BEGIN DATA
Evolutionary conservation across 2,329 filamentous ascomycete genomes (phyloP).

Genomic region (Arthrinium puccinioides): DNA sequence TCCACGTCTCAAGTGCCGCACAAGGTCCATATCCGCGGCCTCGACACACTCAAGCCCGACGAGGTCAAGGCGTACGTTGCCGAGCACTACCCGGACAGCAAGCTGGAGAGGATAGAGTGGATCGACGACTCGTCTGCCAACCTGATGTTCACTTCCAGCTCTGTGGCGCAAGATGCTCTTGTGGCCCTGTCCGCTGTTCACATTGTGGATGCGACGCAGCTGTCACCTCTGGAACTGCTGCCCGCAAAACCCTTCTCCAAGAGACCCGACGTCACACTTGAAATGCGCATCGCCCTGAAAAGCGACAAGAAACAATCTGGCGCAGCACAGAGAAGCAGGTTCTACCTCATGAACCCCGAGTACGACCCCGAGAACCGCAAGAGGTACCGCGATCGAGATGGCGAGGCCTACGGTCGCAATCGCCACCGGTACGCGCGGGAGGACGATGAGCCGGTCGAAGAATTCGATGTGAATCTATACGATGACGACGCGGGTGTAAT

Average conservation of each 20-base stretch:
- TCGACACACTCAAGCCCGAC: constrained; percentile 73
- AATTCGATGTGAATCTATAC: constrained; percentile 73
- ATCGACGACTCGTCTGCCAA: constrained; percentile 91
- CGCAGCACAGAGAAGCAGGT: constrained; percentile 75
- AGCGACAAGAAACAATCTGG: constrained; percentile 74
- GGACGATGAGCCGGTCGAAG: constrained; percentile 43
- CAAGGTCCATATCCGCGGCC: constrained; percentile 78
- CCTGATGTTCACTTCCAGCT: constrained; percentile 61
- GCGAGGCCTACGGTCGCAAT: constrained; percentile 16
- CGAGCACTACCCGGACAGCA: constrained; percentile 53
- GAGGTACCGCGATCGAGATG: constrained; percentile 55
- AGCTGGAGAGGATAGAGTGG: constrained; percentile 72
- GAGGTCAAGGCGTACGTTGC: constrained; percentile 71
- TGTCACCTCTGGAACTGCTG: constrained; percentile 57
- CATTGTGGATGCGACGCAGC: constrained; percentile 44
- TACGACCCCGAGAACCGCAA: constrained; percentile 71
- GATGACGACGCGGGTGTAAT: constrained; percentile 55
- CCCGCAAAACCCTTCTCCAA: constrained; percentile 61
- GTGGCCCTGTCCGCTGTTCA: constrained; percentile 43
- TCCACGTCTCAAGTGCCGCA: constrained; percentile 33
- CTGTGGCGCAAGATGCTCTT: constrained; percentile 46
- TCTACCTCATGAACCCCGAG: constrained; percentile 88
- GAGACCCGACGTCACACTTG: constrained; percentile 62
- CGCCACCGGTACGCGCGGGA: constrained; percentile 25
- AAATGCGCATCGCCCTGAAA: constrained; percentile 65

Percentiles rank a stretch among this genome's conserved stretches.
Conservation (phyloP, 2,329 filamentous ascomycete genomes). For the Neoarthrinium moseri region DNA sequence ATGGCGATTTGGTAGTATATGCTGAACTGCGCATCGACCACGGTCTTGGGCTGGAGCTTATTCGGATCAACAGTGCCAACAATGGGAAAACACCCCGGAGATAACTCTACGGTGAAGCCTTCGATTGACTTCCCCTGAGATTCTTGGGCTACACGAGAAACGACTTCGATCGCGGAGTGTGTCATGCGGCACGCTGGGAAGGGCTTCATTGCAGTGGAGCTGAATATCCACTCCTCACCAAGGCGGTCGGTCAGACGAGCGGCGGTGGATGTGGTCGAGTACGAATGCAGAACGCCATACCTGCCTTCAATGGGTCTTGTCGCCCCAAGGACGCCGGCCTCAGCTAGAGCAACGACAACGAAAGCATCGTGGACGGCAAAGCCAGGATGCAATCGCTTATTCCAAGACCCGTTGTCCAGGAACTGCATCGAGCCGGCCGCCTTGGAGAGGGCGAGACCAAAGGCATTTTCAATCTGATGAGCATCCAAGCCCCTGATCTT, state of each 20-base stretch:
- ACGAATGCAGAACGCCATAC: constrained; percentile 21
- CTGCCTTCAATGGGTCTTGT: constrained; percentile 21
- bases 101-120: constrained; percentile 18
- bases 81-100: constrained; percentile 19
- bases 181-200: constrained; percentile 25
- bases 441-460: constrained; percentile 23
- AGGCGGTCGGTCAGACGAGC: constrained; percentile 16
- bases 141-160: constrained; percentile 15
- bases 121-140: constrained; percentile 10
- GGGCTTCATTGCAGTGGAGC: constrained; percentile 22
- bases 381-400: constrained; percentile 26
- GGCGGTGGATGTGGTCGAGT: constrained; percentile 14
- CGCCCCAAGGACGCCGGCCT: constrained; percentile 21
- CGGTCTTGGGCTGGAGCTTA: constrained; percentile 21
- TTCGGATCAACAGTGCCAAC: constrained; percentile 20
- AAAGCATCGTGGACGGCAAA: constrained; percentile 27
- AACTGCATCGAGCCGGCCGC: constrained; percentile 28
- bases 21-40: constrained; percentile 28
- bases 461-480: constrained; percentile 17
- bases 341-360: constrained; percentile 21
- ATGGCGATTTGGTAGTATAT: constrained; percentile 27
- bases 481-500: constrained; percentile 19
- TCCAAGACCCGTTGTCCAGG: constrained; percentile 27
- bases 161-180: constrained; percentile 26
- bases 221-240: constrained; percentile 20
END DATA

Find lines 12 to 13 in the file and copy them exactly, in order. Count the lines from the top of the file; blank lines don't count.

- GCGAGGCCTACGGTCGCAAT: constrained; percentile 16
- CGAGCACTACCCGGACAGCA: constrained; percentile 53